The LP Company: When Imaginary Records And Fake Reviews Create Real Music
This musical and cultural project in Switzerland aims to redefine the very essence of the creative process.
LAUSANNE - An iPhone sitting on a desk. An Ethernet cable, a window with a view on a building, and a espresso coffee capsule lying around – a sad and ordinary environment. Yet two men from Switzerland, Laurent Schlittler and Patrick Claudet, managed to build a creative world out of this. Welcome to the world of the LP Company.
“We have been sharing the same office for five years. We listen to a lot of music, and talk about music in our free time,” explain the two men from Lausanne. “About a year ago, Patrick took a picture of the radiator with his phone. We told ourselves that it would make a nice album cover – and so we decided to turn our whole environment into album covers.”
There are pictures all over the desk: they are often close-up and colorful; it can be a detail on a jacket, a picture of the Ethernet cable or the coffee capsule. Sometimes it’s a landscape, or people taken from the pages of the hotel magazine for which the two journalists work. Laurent Schlittler and Patrick Claudet have a box filled with potential band names and another one filled with album titles. They draw the band name and album title randomly, and then assign a photo to them. Then, they take a minute to pick the titles of the vinyl’s ten tracks. Then finally, they write a review of the record they just created.
“From that moment on, the album’s existence is undeniable. We wrote the songs and imagined what the music would sound like,” explains Schlittler.
These hiddens gems of underground music were first published on the Internet, and have now been gathered in a book ("Les trésors cachés de la musique underground"). The songs and reviews “are an homage to the discreet but groundbreaking albums that are redefining the global musical landscape,” says the presentation. Featuring: Klee, “the new indie prodigy from Austria” and their album: Kill Your Darlings. There is also Suzy Packs, one of whose tracks is described as “a bizarre cacophony that echoes the bizarre album cover. A failed tribute to Luigi Russolo.” The Sophists are from Croatia but their pop music is “so British.” The musical references are very real, just like the anecdotes from concerts or from musicians, giving these unknown talents an undeniable feeling of authenticity.
“We are obviously very fond of fiction,” admits Patrick Claudet. “Aside from being journalists, Laurent is a novelist and I write movie screenplays. It’s fascinating to create magic out of such a desolate place. The office, as boring and functional as it is, has a huge potential – the very same potential we could find in a prison cell, a hospital or a cheap hotel room. And now, every piece of furniture reminds me of a band and its specific universe.”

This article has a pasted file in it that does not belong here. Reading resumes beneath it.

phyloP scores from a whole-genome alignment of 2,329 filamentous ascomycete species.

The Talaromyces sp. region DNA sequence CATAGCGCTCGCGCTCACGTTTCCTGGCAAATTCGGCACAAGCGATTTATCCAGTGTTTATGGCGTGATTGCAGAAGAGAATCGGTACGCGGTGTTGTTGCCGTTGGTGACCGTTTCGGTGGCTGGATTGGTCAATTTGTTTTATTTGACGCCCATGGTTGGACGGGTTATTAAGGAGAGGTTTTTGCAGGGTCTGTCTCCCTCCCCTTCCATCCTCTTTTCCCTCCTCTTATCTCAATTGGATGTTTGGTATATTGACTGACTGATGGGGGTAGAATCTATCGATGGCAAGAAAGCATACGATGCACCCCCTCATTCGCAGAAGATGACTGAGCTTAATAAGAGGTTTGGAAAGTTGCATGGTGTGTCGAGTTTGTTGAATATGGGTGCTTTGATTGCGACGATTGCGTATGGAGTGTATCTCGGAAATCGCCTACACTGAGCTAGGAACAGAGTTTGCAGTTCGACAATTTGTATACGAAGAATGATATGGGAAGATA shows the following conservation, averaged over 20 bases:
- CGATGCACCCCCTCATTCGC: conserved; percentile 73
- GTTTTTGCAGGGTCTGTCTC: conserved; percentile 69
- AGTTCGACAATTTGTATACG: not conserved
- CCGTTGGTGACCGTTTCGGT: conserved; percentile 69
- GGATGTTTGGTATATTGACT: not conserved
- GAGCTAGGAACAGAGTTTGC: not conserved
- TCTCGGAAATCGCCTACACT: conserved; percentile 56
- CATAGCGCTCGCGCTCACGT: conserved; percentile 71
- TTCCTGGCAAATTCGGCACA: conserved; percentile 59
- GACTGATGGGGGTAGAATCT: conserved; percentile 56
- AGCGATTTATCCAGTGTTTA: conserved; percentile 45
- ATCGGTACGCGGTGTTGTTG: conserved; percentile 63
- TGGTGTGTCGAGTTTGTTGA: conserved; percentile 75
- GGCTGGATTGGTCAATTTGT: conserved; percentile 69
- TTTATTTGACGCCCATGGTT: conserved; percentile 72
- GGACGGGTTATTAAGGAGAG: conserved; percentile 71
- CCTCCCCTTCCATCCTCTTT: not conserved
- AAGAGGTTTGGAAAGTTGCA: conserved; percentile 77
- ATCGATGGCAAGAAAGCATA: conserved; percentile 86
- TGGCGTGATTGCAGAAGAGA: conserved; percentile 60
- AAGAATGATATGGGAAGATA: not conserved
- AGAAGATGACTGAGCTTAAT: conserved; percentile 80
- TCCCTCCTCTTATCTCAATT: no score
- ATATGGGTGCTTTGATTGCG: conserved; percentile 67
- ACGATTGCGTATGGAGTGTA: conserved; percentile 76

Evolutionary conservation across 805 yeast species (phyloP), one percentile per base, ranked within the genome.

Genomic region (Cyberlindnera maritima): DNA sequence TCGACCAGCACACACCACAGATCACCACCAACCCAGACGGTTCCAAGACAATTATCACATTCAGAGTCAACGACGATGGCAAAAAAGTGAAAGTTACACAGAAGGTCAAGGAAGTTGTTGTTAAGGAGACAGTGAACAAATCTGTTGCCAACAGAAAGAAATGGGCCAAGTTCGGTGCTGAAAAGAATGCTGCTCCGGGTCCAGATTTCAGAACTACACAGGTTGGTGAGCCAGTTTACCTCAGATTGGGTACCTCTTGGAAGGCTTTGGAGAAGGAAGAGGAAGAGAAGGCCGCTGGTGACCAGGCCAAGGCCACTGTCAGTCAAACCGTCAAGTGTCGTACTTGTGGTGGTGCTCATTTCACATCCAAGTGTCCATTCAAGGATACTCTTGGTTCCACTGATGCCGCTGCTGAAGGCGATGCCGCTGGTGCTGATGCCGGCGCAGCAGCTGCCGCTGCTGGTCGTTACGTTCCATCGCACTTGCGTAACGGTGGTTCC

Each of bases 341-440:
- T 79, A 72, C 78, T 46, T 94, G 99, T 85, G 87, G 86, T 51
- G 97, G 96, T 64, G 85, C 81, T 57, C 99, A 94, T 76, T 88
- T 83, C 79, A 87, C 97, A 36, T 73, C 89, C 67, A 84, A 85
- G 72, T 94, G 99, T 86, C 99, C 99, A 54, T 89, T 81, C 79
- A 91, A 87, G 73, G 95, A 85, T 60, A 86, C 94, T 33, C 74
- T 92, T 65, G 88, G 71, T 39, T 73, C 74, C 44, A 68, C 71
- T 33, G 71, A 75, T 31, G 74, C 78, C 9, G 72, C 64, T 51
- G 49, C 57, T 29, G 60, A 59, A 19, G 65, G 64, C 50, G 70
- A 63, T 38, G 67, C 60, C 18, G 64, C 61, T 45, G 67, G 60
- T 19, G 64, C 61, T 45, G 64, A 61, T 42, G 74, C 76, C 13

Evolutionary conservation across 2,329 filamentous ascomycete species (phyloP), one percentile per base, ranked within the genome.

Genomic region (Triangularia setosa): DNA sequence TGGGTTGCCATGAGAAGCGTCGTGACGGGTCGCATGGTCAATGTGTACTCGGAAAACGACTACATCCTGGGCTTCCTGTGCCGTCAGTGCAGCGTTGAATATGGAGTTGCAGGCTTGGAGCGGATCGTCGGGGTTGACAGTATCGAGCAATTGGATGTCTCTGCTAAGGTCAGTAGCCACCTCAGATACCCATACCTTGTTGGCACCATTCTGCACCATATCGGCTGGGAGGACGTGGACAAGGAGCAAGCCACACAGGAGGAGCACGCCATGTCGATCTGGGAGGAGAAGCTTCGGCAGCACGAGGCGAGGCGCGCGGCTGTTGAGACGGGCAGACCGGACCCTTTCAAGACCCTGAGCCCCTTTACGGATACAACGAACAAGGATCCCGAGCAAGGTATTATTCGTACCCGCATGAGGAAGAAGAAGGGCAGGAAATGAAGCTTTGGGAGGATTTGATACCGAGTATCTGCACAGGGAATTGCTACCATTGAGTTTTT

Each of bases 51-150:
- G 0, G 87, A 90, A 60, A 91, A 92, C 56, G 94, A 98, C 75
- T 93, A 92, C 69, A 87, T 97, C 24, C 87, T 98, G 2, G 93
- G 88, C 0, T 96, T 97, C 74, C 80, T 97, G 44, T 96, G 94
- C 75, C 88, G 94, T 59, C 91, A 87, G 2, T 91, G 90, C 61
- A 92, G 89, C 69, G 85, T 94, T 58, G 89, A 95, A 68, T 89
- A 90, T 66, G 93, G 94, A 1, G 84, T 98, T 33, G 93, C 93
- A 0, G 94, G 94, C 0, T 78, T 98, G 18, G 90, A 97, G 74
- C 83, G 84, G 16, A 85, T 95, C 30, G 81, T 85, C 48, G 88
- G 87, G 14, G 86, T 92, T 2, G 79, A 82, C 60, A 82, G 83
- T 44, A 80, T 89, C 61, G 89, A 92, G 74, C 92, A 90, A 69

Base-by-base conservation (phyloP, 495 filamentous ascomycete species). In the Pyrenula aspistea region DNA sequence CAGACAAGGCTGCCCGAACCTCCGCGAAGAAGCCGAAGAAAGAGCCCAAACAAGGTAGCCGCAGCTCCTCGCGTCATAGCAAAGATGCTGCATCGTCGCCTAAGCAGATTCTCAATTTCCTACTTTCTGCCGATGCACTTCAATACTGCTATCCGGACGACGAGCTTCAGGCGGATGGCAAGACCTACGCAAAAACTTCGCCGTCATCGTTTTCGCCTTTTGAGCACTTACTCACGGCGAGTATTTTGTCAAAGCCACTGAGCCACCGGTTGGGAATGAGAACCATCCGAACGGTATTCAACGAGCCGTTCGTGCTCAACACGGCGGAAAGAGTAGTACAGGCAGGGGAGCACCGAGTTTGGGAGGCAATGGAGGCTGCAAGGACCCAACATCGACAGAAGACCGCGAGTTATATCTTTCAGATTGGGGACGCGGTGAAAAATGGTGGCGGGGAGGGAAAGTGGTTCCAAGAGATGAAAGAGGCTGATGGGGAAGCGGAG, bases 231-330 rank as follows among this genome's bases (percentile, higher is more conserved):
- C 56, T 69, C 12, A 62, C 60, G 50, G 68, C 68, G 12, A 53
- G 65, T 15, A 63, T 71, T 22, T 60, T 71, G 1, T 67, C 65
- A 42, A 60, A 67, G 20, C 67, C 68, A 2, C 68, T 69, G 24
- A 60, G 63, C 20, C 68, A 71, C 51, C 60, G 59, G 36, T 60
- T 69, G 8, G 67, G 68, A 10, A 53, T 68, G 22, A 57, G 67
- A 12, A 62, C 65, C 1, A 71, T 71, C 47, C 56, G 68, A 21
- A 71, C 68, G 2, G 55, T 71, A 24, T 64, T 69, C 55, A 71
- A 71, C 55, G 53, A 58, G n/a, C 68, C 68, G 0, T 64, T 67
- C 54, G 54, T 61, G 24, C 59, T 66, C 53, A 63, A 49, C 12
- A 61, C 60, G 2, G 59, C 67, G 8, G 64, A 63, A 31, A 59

Finding that rare gem
In order to make sure the creative process is perfect, the two 40-year-olds asked international musicians to cover their songs, which will be reviewed for a second time. Marc Devigne, Ray Wilko and Fauve all agreed to participate to the first “real album,” now available on the LP Collection website. Fauve chose to cover Between My Legs, by O’Gonzo, an industrial rock band from Cincinnati. “Doing a cover gives me license to do a lot of things, in the end. I wanted something completely different from what I usually do, something on a whole other level,” claims the singer from Lausanne. And it certainly is a whole other level: “Industrial metal with riffs that are sharp as a circular saw,… influences grinded to pieces, … a chorus barfed into a megaphone,” according to the review. This is definitely a departure from Fauve’s distinctive soft lyricism.
The musician read the album’s reviews, listened to the groups that were referenced to, and added his own references. The result is “gloomy Black Sabbath chords and sweeping formulations,” that cannot seem to erase Fauve’s gentleness. Lausanne band Talc provided an existing song to be added to Alligator Demented’s album, and then made an alternative version for their own album. “It’s a strange phenomenon; something different came out of our song,” explained Talc band member Vincent Verselle. “We didn’t have time to compose something new but we wanted to be part of the project. It’s fascinating to see how much care is given to the whole process, which was built on something that was not real. The level of dedication impressed us.”
This innovative technique will be presented at the Palais de Tokyo contemporary art museum in Paris. “The goal is to create new stuff all the time, very quickly, without judgment or research. This method can be applied to anything from cinema to sculpture… as long as it is in a written format as well. The copy validates the original and the format creates the content,” explains Schlittler. It’s another way to mock the critics’ and the fans’ obsession with finding that "rare gem," that 1970s Portuguese vinyl or that promising, still-undiscovered Canadian musician.